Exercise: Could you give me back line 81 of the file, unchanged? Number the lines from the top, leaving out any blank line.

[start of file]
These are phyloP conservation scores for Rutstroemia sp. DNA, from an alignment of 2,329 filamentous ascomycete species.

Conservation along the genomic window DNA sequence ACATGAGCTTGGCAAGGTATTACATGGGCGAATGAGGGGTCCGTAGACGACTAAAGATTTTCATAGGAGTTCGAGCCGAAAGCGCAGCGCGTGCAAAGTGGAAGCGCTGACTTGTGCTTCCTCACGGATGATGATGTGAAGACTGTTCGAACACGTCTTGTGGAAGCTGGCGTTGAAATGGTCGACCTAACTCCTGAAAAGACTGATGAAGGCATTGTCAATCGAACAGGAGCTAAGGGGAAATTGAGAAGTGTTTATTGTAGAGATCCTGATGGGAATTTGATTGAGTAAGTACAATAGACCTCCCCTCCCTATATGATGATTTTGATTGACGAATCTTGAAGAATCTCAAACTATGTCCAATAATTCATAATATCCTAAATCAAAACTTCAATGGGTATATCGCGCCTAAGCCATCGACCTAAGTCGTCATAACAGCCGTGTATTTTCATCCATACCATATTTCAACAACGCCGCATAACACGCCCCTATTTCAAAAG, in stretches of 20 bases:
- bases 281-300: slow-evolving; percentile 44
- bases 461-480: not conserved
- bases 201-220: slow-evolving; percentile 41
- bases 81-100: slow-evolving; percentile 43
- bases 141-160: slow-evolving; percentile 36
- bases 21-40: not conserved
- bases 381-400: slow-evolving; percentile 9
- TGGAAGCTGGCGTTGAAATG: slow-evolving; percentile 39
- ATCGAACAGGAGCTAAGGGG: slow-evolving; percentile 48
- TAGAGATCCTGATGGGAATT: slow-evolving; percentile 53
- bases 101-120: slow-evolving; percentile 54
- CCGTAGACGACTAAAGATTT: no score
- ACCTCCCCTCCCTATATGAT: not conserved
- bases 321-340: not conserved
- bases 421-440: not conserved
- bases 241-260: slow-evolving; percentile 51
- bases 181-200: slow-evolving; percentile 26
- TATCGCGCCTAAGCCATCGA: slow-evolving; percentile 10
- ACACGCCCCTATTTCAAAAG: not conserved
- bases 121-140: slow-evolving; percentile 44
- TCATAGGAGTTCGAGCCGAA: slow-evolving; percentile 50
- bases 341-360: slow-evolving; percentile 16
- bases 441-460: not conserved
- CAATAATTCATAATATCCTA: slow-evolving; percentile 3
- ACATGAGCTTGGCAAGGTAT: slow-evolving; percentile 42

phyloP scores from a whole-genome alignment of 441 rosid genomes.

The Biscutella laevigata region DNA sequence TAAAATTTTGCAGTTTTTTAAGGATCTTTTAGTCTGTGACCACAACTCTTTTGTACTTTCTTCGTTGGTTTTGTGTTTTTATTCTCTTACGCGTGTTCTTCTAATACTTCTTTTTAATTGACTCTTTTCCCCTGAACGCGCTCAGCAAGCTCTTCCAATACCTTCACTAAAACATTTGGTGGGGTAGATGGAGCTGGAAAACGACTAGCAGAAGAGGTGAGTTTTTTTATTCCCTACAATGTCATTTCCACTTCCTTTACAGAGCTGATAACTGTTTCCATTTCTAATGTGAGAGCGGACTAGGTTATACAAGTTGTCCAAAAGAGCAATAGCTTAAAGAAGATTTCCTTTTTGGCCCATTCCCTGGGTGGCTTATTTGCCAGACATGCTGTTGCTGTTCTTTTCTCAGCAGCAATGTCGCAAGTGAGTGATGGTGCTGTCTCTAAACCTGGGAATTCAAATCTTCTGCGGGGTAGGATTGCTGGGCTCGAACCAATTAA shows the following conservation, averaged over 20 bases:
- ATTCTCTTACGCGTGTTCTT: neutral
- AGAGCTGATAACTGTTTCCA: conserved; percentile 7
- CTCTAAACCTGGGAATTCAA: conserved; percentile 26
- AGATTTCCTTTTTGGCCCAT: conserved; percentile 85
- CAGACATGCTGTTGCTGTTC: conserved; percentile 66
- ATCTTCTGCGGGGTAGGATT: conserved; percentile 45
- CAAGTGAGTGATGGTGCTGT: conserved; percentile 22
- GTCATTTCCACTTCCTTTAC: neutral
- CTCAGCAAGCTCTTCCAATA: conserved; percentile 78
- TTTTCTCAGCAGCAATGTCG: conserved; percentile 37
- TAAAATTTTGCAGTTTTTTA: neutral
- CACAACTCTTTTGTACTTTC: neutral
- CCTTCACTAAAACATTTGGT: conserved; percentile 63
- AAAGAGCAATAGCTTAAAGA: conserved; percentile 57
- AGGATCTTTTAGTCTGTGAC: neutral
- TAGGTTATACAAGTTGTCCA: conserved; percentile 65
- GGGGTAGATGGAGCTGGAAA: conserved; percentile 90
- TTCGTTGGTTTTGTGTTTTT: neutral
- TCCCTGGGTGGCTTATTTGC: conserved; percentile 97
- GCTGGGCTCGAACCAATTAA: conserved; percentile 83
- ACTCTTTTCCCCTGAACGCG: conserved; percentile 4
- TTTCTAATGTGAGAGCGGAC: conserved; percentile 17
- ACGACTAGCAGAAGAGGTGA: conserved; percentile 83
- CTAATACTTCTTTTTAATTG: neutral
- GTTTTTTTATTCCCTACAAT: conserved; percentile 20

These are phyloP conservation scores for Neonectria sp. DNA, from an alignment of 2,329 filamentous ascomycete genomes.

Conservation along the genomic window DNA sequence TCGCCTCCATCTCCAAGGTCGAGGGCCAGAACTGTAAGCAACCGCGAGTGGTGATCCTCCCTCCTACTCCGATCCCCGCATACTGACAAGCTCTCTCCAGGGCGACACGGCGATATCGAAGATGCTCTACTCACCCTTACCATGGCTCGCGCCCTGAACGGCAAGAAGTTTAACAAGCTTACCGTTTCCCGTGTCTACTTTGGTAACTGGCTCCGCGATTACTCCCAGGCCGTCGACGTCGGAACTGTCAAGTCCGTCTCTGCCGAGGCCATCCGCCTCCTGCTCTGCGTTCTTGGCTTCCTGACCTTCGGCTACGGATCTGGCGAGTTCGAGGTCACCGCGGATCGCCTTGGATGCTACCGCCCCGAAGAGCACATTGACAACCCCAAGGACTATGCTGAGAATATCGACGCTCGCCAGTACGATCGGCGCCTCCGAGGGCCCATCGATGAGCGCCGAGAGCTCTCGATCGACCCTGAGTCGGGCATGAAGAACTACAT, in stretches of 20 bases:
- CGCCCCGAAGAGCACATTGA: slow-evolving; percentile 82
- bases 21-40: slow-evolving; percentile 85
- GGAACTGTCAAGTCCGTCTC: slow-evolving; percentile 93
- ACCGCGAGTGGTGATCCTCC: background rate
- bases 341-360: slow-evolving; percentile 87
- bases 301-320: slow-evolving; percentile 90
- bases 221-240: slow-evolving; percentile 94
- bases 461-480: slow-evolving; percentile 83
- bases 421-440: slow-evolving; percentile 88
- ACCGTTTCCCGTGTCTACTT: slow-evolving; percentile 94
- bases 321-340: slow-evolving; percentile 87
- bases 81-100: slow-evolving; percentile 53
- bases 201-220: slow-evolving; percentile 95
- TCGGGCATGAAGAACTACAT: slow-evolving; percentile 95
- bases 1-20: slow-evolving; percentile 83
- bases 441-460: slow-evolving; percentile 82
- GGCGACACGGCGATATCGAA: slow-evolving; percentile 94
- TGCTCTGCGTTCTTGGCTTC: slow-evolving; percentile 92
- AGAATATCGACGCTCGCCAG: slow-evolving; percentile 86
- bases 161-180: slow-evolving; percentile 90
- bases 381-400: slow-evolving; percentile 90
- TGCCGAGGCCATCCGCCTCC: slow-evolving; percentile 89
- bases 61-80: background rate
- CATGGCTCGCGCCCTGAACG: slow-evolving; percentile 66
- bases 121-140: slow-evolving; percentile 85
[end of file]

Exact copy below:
- bases 121-140: slow-evolving; percentile 85